TPC: George F. Will & G.K. Chesterton on 'presentism'
Updated: Sep 4
Granted the cancelling of great people like John A. MacDonald (without whom we would have been annexed by the Americans, and certainly would never have become Canada as it presently stands) and others, it's worth looking to George F. Will's remarks on presentism in The Conservative Sensibility (2019).
[Presentism is] the practice of judging the past by the standards of the present. This amalgam of ignorance and arrogance invariably leads the complacent people doing the judging to flatter themselves as much more discerning, sensitive, and generally better than say, George Washington, who did not free his slaves, or Abraham Lincoln, who never allied himself with abolitionists. It is peculiar. Practitioners of identity politics insist that their contemporaries be understood, and empathized with, entirely as situated products of their race, ethnicity, gender, or class. But these practitioners cannot make the imaginative leap of placing themselves in the historical situations of earlier generations that grappled, as all generations do, with reconciling universal moral principles with the inertia of institutions and mores in the society they had inherited from earlier generations. Presentism is an intellectual failure to which progressives are especially susceptible because, believing in the upward unfolding of history, they are confident that they are the pinnacle—so far—of human understanding. But by validating each generation’s vanity, presentism stunts the historical imagination that enables us to take pleasure as well as instruction from our place in continuum with our distinguished predecessors. People who flatter themselves by engaging in presentism should remember that they are tomorrow’s past. By condescending to the past, they make themselves hostages to the condescension of the future.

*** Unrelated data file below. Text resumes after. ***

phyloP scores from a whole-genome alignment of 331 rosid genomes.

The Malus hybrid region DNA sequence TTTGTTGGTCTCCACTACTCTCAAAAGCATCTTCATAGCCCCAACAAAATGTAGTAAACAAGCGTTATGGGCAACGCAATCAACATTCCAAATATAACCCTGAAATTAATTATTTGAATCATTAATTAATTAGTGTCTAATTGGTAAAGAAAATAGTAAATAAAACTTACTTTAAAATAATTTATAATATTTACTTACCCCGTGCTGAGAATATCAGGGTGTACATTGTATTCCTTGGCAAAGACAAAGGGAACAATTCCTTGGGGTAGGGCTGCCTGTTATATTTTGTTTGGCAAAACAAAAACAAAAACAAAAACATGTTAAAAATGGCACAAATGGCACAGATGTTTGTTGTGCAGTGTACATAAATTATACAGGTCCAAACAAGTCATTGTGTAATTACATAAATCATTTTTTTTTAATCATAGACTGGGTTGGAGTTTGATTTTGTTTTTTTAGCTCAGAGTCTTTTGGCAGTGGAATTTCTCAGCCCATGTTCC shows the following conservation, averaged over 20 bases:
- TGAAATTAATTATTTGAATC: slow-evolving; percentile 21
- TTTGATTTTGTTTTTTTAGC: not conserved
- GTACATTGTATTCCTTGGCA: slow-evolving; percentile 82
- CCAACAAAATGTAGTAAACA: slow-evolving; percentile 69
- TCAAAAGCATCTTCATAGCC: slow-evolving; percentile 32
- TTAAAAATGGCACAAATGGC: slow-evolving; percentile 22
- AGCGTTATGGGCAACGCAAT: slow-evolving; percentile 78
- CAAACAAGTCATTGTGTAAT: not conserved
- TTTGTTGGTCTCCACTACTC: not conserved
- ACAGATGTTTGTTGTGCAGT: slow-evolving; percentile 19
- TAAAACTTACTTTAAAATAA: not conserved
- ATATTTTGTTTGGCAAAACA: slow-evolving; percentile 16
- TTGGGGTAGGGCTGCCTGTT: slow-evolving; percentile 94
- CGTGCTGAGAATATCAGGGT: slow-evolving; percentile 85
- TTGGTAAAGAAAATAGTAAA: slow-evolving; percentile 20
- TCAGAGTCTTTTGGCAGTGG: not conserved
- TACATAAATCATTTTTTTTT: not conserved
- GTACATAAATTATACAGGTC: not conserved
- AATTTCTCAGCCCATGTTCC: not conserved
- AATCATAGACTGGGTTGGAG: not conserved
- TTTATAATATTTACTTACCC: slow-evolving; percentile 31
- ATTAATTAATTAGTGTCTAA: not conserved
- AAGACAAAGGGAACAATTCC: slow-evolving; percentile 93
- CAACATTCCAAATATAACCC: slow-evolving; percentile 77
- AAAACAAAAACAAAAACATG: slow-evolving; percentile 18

Over a century ago, G.K. Chesterton similarly identified the problems at the heart of as well as resulting from this "intellectual failure." Like Will, Chesterton called out the arrogance of so-called progressives; those who think Wednesday is better than Tuesday merely because it is a day ahead (“My attitude toward progress has passed from antagonism to boredom. I have long ceased to argue with people who prefer Thursday to Wednesday because it is Thursday.”) More importantly, he underscored the importance of not throwing out the past, those who have passed, or the wisdom from either. He wrote in Orthodoxy (1908):
Tradition means giving a vote to most obscure of all classes, our ancestors. It is the democracy of the dead...Tradition refuses to submit to the small and arrogant oligarchy of those who merely happen to be walking about. All democrats object to men being disqualified by the accident of birth; tradition objects to their being disqualified by the accident of death. Democracy tells us not to neglect a good man’s opinion, even if he is our groom; tradition asks us not to neglect a good man’s opinion, even if he is our father.